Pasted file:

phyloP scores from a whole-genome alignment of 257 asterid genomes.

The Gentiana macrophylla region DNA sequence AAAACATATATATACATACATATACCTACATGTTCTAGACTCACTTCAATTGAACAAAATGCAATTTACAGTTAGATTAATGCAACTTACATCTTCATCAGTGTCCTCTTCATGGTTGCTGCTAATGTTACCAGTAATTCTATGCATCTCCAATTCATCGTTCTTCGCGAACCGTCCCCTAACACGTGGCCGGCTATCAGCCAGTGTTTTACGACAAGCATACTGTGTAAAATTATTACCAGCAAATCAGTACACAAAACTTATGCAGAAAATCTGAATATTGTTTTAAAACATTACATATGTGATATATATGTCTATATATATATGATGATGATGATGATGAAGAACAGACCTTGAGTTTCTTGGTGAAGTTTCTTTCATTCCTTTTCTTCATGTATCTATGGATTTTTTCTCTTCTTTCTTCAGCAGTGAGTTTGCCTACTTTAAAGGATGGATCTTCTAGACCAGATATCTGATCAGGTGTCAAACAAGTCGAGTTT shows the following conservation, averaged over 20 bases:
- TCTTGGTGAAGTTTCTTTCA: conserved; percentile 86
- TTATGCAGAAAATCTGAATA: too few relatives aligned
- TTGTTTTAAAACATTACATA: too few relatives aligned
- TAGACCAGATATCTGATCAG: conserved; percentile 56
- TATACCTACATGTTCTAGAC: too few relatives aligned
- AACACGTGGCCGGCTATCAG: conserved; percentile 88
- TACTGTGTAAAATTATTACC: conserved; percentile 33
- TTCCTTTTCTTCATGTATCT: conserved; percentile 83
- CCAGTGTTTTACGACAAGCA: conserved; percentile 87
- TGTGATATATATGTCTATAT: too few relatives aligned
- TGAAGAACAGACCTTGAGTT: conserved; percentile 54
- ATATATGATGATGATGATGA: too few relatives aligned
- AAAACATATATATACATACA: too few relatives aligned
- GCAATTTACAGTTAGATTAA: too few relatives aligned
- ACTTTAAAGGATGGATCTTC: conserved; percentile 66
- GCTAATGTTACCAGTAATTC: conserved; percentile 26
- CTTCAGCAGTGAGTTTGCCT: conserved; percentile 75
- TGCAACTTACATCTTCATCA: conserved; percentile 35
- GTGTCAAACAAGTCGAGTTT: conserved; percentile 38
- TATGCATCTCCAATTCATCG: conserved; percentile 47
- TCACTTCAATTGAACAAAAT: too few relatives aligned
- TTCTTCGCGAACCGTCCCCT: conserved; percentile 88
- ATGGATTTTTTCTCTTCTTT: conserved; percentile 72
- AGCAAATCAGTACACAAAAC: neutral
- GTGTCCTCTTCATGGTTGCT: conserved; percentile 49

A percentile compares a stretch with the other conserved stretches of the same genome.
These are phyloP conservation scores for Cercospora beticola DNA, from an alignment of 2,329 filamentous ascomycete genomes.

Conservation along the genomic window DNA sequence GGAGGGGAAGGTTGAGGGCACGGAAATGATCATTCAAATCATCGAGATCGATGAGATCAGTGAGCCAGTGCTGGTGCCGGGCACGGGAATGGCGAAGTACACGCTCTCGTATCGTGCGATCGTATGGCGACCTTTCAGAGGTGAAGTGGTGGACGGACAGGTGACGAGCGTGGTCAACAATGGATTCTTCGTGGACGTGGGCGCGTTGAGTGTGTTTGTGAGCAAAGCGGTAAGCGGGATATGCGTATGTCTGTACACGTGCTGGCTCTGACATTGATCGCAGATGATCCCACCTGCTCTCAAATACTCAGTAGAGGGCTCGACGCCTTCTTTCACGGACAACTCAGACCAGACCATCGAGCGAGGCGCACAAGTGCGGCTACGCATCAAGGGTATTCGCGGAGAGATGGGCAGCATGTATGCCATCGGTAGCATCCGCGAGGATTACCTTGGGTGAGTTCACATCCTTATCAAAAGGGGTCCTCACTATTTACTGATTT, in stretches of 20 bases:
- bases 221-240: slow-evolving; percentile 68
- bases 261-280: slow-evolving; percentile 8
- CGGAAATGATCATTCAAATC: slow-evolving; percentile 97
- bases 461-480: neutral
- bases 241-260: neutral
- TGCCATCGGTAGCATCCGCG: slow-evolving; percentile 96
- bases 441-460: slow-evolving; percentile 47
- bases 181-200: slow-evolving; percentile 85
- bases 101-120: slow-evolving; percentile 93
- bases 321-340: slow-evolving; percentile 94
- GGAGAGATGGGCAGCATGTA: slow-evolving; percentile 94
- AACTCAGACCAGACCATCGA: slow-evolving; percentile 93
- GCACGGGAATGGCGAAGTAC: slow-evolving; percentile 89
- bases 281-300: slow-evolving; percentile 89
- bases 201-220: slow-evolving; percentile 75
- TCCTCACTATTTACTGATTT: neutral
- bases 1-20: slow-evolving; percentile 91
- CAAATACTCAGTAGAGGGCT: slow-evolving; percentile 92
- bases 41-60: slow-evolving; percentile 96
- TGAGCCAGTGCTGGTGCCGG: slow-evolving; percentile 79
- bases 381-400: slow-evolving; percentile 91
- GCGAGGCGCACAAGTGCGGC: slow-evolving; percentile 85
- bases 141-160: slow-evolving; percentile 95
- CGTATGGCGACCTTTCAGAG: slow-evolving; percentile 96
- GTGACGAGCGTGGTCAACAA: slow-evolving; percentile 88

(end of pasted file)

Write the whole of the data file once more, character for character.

phyloP scores from a whole-genome alignment of 257 asterid genomes.

The Gentiana macrophylla region DNA sequence AAAACATATATATACATACATATACCTACATGTTCTAGACTCACTTCAATTGAACAAAATGCAATTTACAGTTAGATTAATGCAACTTACATCTTCATCAGTGTCCTCTTCATGGTTGCTGCTAATGTTACCAGTAATTCTATGCATCTCCAATTCATCGTTCTTCGCGAACCGTCCCCTAACACGTGGCCGGCTATCAGCCAGTGTTTTACGACAAGCATACTGTGTAAAATTATTACCAGCAAATCAGTACACAAAACTTATGCAGAAAATCTGAATATTGTTTTAAAACATTACATATGTGATATATATGTCTATATATATATGATGATGATGATGATGAAGAACAGACCTTGAGTTTCTTGGTGAAGTTTCTTTCATTCCTTTTCTTCATGTATCTATGGATTTTTTCTCTTCTTTCTTCAGCAGTGAGTTTGCCTACTTTAAAGGATGGATCTTCTAGACCAGATATCTGATCAGGTGTCAAACAAGTCGAGTTT shows the following conservation, averaged over 20 bases:
- TCTTGGTGAAGTTTCTTTCA: conserved; percentile 86
- TTATGCAGAAAATCTGAATA: too few relatives aligned
- TTGTTTTAAAACATTACATA: too few relatives aligned
- TAGACCAGATATCTGATCAG: conserved; percentile 56
- TATACCTACATGTTCTAGAC: too few relatives aligned
- AACACGTGGCCGGCTATCAG: conserved; percentile 88
- TACTGTGTAAAATTATTACC: conserved; percentile 33
- TTCCTTTTCTTCATGTATCT: conserved; percentile 83
- CCAGTGTTTTACGACAAGCA: conserved; percentile 87
- TGTGATATATATGTCTATAT: too few relatives aligned
- TGAAGAACAGACCTTGAGTT: conserved; percentile 54
- ATATATGATGATGATGATGA: too few relatives aligned
- AAAACATATATATACATACA: too few relatives aligned
- GCAATTTACAGTTAGATTAA: too few relatives aligned
- ACTTTAAAGGATGGATCTTC: conserved; percentile 66
- GCTAATGTTACCAGTAATTC: conserved; percentile 26
- CTTCAGCAGTGAGTTTGCCT: conserved; percentile 75
- TGCAACTTACATCTTCATCA: conserved; percentile 35
- GTGTCAAACAAGTCGAGTTT: conserved; percentile 38
- TATGCATCTCCAATTCATCG: conserved; percentile 47
- TCACTTCAATTGAACAAAAT: too few relatives aligned
- TTCTTCGCGAACCGTCCCCT: conserved; percentile 88
- ATGGATTTTTTCTCTTCTTT: conserved; percentile 72
- AGCAAATCAGTACACAAAAC: neutral
- GTGTCCTCTTCATGGTTGCT: conserved; percentile 49

A percentile compares a stretch with the other conserved stretches of the same genome.
These are phyloP conservation scores for Cercospora beticola DNA, from an alignment of 2,329 filamentous ascomycete genomes.

Conservation along the genomic window DNA sequence GGAGGGGAAGGTTGAGGGCACGGAAATGATCATTCAAATCATCGAGATCGATGAGATCAGTGAGCCAGTGCTGGTGCCGGGCACGGGAATGGCGAAGTACACGCTCTCGTATCGTGCGATCGTATGGCGACCTTTCAGAGGTGAAGTGGTGGACGGACAGGTGACGAGCGTGGTCAACAATGGATTCTTCGTGGACGTGGGCGCGTTGAGTGTGTTTGTGAGCAAAGCGGTAAGCGGGATATGCGTATGTCTGTACACGTGCTGGCTCTGACATTGATCGCAGATGATCCCACCTGCTCTCAAATACTCAGTAGAGGGCTCGACGCCTTCTTTCACGGACAACTCAGACCAGACCATCGAGCGAGGCGCACAAGTGCGGCTACGCATCAAGGGTATTCGCGGAGAGATGGGCAGCATGTATGCCATCGGTAGCATCCGCGAGGATTACCTTGGGTGAGTTCACATCCTTATCAAAAGGGGTCCTCACTATTTACTGATTT, in stretches of 20 bases:
- bases 221-240: slow-evolving; percentile 68
- bases 261-280: slow-evolving; percentile 8
- CGGAAATGATCATTCAAATC: slow-evolving; percentile 97
- bases 461-480: neutral
- bases 241-260: neutral
- TGCCATCGGTAGCATCCGCG: slow-evolving; percentile 96
- bases 441-460: slow-evolving; percentile 47
- bases 181-200: slow-evolving; percentile 85
- bases 101-120: slow-evolving; percentile 93
- bases 321-340: slow-evolving; percentile 94
- GGAGAGATGGGCAGCATGTA: slow-evolving; percentile 94
- AACTCAGACCAGACCATCGA: slow-evolving; percentile 93
- GCACGGGAATGGCGAAGTAC: slow-evolving; percentile 89
- bases 281-300: slow-evolving; percentile 89
- bases 201-220: slow-evolving; percentile 75
- TCCTCACTATTTACTGATTT: neutral
- bases 1-20: slow-evolving; percentile 91
- CAAATACTCAGTAGAGGGCT: slow-evolving; percentile 92
- bases 41-60: slow-evolving; percentile 96
- TGAGCCAGTGCTGGTGCCGG: slow-evolving; percentile 79
- bases 381-400: slow-evolving; percentile 91
- GCGAGGCGCACAAGTGCGGC: slow-evolving; percentile 85
- bases 141-160: slow-evolving; percentile 95
- CGTATGGCGACCTTTCAGAG: slow-evolving; percentile 96
- GTGACGAGCGTGGTCAACAA: slow-evolving; percentile 88